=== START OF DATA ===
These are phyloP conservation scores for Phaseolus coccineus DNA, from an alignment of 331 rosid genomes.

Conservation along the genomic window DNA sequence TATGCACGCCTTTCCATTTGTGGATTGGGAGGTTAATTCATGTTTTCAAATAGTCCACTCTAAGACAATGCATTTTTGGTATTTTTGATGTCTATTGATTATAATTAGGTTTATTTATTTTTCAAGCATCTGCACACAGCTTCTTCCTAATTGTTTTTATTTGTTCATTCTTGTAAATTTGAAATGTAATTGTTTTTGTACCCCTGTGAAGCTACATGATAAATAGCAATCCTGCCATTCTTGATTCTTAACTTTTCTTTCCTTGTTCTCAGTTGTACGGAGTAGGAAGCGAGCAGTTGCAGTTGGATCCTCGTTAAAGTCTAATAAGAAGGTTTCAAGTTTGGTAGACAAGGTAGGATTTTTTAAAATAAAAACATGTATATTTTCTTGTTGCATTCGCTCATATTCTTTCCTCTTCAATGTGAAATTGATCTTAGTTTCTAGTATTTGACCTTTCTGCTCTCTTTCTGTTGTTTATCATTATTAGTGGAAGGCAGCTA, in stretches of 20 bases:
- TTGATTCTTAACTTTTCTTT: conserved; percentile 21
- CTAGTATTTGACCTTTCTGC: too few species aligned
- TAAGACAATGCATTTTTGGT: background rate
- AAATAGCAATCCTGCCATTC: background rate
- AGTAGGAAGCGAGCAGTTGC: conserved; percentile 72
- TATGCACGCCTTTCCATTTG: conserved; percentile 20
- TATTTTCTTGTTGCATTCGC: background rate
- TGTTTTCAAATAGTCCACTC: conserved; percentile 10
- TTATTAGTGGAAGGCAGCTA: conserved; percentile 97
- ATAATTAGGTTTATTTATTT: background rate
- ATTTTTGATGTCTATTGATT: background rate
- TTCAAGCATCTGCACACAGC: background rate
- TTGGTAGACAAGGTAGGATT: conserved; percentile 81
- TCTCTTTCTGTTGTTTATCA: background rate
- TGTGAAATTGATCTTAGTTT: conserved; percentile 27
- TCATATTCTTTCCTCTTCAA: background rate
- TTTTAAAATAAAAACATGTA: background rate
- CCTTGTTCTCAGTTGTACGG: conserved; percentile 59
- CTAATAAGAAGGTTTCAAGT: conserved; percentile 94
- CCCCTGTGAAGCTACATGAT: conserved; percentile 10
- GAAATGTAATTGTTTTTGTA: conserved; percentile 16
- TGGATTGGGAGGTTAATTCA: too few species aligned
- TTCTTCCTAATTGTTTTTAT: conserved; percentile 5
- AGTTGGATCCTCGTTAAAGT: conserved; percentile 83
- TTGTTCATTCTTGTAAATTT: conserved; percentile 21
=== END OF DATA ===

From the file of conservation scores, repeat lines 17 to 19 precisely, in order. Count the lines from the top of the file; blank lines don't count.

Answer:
- TGTGAAATTGATCTTAGTTT: conserved; percentile 27
- TCATATTCTTTCCTCTTCAA: background rate
- TTTTAAAATAAAAACATGTA: background rate